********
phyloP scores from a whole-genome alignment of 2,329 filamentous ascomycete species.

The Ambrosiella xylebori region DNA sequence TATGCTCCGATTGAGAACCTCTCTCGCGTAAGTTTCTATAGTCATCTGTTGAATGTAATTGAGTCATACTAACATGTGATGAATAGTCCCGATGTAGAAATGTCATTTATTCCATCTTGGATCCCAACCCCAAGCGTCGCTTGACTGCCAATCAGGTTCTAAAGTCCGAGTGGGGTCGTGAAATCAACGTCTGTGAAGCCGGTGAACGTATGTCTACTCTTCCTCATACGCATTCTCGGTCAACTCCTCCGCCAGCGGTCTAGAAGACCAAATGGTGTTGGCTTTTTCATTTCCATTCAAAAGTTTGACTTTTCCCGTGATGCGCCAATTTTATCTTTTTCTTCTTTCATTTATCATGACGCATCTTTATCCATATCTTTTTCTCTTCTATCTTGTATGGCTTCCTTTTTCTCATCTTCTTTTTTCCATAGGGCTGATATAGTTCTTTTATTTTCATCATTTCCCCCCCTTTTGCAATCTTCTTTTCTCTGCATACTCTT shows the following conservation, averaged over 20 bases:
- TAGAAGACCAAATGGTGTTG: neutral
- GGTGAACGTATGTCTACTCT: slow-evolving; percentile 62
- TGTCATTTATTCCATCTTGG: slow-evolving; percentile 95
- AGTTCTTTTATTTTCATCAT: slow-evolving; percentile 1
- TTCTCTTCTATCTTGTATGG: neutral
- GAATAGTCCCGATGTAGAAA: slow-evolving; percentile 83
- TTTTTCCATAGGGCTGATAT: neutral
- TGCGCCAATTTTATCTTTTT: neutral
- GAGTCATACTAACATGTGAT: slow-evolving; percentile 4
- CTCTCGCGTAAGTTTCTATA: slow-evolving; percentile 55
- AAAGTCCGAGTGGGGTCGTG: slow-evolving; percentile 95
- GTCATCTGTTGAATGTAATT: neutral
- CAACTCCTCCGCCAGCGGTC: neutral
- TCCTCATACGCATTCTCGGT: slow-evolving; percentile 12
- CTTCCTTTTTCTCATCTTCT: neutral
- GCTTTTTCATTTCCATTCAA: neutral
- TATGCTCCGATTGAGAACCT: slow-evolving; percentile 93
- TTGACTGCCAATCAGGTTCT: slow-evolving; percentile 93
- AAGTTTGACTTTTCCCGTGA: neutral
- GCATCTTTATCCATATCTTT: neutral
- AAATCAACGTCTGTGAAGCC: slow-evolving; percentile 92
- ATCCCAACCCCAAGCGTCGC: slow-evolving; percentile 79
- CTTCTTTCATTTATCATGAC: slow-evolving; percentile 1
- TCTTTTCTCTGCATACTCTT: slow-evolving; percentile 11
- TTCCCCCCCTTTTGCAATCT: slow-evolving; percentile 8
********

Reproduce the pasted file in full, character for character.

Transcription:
phyloP scores from a whole-genome alignment of 2,329 filamentous ascomycete species.

The Ambrosiella xylebori region DNA sequence TATGCTCCGATTGAGAACCTCTCTCGCGTAAGTTTCTATAGTCATCTGTTGAATGTAATTGAGTCATACTAACATGTGATGAATAGTCCCGATGTAGAAATGTCATTTATTCCATCTTGGATCCCAACCCCAAGCGTCGCTTGACTGCCAATCAGGTTCTAAAGTCCGAGTGGGGTCGTGAAATCAACGTCTGTGAAGCCGGTGAACGTATGTCTACTCTTCCTCATACGCATTCTCGGTCAACTCCTCCGCCAGCGGTCTAGAAGACCAAATGGTGTTGGCTTTTTCATTTCCATTCAAAAGTTTGACTTTTCCCGTGATGCGCCAATTTTATCTTTTTCTTCTTTCATTTATCATGACGCATCTTTATCCATATCTTTTTCTCTTCTATCTTGTATGGCTTCCTTTTTCTCATCTTCTTTTTTCCATAGGGCTGATATAGTTCTTTTATTTTCATCATTTCCCCCCCTTTTGCAATCTTCTTTTCTCTGCATACTCTT shows the following conservation, averaged over 20 bases:
- TAGAAGACCAAATGGTGTTG: neutral
- GGTGAACGTATGTCTACTCT: slow-evolving; percentile 62
- TGTCATTTATTCCATCTTGG: slow-evolving; percentile 95
- AGTTCTTTTATTTTCATCAT: slow-evolving; percentile 1
- TTCTCTTCTATCTTGTATGG: neutral
- GAATAGTCCCGATGTAGAAA: slow-evolving; percentile 83
- TTTTTCCATAGGGCTGATAT: neutral
- TGCGCCAATTTTATCTTTTT: neutral
- GAGTCATACTAACATGTGAT: slow-evolving; percentile 4
- CTCTCGCGTAAGTTTCTATA: slow-evolving; percentile 55
- AAAGTCCGAGTGGGGTCGTG: slow-evolving; percentile 95
- GTCATCTGTTGAATGTAATT: neutral
- CAACTCCTCCGCCAGCGGTC: neutral
- TCCTCATACGCATTCTCGGT: slow-evolving; percentile 12
- CTTCCTTTTTCTCATCTTCT: neutral
- GCTTTTTCATTTCCATTCAA: neutral
- TATGCTCCGATTGAGAACCT: slow-evolving; percentile 93
- TTGACTGCCAATCAGGTTCT: slow-evolving; percentile 93
- AAGTTTGACTTTTCCCGTGA: neutral
- GCATCTTTATCCATATCTTT: neutral
- AAATCAACGTCTGTGAAGCC: slow-evolving; percentile 92
- ATCCCAACCCCAAGCGTCGC: slow-evolving; percentile 79
- CTTCTTTCATTTATCATGAC: slow-evolving; percentile 1
- TCTTTTCTCTGCATACTCTT: slow-evolving; percentile 11
- TTCCCCCCCTTTTGCAATCT: slow-evolving; percentile 8